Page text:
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American stars Mandaloun and Midnight Bourbon are set to renew their rivalry at the $20 million Saudi Cup in Riyadh later this month.

The pair clashed in last month’s Grade 3 Louisiana Stakes at Fair Grounds when Mandaloun came out on top by three-quarters of a length.

Now they will go head-to-head again in the world’s most valuable race, run over 1,800 meters on the dirt track at King Abdulaziz Racecourse in Riyadh on Saturday Feb. 26.

The Louisiana Stakes was Mandaloun’s first run since he was awarded the Grade 1 Haskell Stakes at Monmouth Park in July, when Hot Rod Charlie was disqualified for impeding Midnight Bourbon after passing the winning post a nose in front.

A setback prematurely ended the Kentucky Derby runner-up’s three-year-old season, and his trainer Brad Cox believes he is still improving ahead of his trip to Saudi Arabia for the world’s most valuable fixture.

“Mandaloun ran a really big race at Fair Grounds in the Louisiana Stakes. It was his first run in a while, and he appears to have come out of it in great order. He had a good workout on Sunday morning,” Cox said.

“He seems to have moved forward from three to four. If he moves forward again, he’s going to be tough in the Saudi Cup.

“I always thought he was a Grade 1 horse, so it was important for us and for Juddmonte to try to win a Grade 1 with him and add him to the stallion roster,” he added.

“Obviously, he was awarded the Grade 1 in the Haskell Stakes. Out of the Haskell he just wasn’t quite right behind, and we just gave him the time he needed.”

Cox said Mandaloun had come back “bigger and stronger,” a view backed by Florent Geroux, who rode him and said he found him to be a “more polished” horse mentally. 

Cox said: “I think the track will be fine. He’s a horse who’s capable of being where we need him to be in a race. He’s able to adjust to the pace. If it’s slow he can be up close, if it’s fast he can sit off it.”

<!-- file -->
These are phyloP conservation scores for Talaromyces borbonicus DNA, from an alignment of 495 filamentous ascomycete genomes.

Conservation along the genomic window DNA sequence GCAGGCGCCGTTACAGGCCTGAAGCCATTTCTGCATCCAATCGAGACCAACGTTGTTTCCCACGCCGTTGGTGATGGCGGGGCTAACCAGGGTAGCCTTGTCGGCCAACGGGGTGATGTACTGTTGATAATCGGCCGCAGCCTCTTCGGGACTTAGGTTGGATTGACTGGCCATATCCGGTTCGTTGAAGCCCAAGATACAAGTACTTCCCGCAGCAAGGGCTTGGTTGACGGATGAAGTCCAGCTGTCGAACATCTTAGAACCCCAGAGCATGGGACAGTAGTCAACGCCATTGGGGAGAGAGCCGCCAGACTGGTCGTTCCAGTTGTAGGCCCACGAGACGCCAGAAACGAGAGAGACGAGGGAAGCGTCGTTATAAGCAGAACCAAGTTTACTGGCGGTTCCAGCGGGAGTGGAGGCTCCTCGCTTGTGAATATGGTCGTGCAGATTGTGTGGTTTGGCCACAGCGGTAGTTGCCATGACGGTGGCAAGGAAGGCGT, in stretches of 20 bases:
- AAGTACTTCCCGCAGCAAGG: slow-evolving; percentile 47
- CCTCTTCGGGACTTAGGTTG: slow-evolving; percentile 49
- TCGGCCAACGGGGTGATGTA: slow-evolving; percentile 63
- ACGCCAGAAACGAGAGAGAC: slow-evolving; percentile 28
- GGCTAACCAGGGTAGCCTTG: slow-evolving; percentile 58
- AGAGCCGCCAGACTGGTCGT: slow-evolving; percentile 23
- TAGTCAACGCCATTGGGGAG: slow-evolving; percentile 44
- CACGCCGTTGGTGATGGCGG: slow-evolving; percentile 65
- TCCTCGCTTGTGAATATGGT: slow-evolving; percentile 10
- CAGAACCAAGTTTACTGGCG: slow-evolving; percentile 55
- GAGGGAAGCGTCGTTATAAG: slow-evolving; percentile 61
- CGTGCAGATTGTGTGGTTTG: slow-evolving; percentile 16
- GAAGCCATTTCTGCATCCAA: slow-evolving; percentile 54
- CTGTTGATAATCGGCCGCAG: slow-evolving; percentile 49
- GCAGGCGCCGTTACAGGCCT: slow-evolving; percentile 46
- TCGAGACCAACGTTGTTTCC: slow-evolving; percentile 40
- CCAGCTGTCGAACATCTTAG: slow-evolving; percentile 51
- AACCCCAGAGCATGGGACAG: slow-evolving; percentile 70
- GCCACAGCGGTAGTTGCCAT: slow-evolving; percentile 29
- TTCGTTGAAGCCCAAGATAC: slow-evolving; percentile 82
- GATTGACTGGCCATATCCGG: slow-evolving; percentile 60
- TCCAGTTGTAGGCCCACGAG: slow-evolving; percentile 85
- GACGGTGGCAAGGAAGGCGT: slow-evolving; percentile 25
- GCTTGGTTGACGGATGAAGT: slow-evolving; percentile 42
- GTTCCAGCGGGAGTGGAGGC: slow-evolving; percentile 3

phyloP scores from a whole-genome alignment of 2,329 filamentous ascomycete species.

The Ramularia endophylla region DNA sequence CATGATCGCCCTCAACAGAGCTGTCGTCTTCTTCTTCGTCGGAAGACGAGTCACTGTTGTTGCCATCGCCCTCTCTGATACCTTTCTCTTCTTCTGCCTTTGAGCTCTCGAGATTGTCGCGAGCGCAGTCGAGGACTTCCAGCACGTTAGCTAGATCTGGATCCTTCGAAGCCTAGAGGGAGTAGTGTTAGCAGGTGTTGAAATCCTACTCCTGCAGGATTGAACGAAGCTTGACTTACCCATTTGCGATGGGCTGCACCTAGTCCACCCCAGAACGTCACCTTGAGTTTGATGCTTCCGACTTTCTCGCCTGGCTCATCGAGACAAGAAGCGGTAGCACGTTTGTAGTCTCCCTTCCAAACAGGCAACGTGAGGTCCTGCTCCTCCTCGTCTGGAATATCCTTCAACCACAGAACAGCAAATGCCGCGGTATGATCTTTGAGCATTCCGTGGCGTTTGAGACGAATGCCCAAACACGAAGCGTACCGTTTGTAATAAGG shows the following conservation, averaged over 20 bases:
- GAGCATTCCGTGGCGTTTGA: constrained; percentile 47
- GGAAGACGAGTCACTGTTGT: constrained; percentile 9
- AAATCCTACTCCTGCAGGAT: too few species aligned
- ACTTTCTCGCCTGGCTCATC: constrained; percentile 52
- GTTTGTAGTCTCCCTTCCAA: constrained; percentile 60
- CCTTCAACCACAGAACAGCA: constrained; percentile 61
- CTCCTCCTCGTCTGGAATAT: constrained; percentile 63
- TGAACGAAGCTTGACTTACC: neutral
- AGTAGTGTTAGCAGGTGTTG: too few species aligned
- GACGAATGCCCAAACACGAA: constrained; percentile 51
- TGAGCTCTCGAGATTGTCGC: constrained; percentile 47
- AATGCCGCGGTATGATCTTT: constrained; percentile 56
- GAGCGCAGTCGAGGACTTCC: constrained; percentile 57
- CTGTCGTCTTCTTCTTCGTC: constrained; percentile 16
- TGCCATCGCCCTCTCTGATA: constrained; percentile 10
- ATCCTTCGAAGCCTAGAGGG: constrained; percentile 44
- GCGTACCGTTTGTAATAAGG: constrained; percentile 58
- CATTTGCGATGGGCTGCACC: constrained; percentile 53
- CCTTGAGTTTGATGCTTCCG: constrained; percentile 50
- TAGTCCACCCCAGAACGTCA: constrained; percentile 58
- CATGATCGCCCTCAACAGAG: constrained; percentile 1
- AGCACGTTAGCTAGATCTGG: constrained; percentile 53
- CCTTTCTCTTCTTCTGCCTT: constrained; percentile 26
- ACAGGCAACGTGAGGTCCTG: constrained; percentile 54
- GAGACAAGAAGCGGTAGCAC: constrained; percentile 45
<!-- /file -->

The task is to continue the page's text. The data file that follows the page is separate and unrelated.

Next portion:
He added: “A one-turn mile-and-an-eighth (1,800 meters) isn’t something we get much in America, Belmont is the only place, but I’m confident he’ll be able to handle it.

“The Saudi Cup hasn’t been around long, but it’s definitely grabbed the attention of the entire world.

“It’s becoming a race on everyone’s calendar, and if we were capable of winning it for Juddmonte, it would obviously mean a tremendous amount.”

Despite finishing behind Mandaloun in the Louisiana Stakes and last year’s Kentucky Derby, when he endured a troubled passage, Midnight Bourbon’s trainer Steve Asmussen has high hopes that his stable star will finally claim his big-race victory.

He has not enjoyed much luck during his career. He unseated Paco Lopez when hampered as he made his challenge in the Haskell Stakes, and his trainer believes the ability is there to be a champion.

“He has an elite level of talent without finishing it off at this stage. He’s not had the success his ability would allow, but it also leaves a lot for us moving forward,” said Asmussen.

“He’s still in a physical and mental development that I think allows for him to possibly end up being the best horse in training in the world this year,” he added.

“The only time he’s missed the break in his life was in the Kentucky Derby, which was won by a horse (Medina Spirit) he breaks next to in the Preakness and runs into the ground.

“It’s one thing after another but it’s there, it just needs to come together. I’m hoping beyond hope and expecting that he’s waiting for the Saudi Cup stage to put it all together perfectly.”

Jockey Joel Rosario rode Midnight Bourbon in the Louisiana Stakes, and he will keep the ride in the Group 1 Saudi Cup.

He will need to reverse that form with Mandaloun, but Asmussen believes last month’s race will put the edge on his big-race hope.

“His numbers are very competitive with any horse in the world, the numbers being the speed he has attained. We just have to finish it off,” he said.

“He’s considerably more mature in his approach to training than he has been in the past. He had a beautiful work on Sunday at Fair Grounds,” he added.

“He came out of it in great shape, and he went back to the track very well on Tuesday morning.”

The American pair will attempt to wrestle the Saudi Cup crown from last year’s winner Mishriff.

He was reported to be in good shape ahead of the world’s most valuable race by joint-trainer Thady Gosden on Tuesday.



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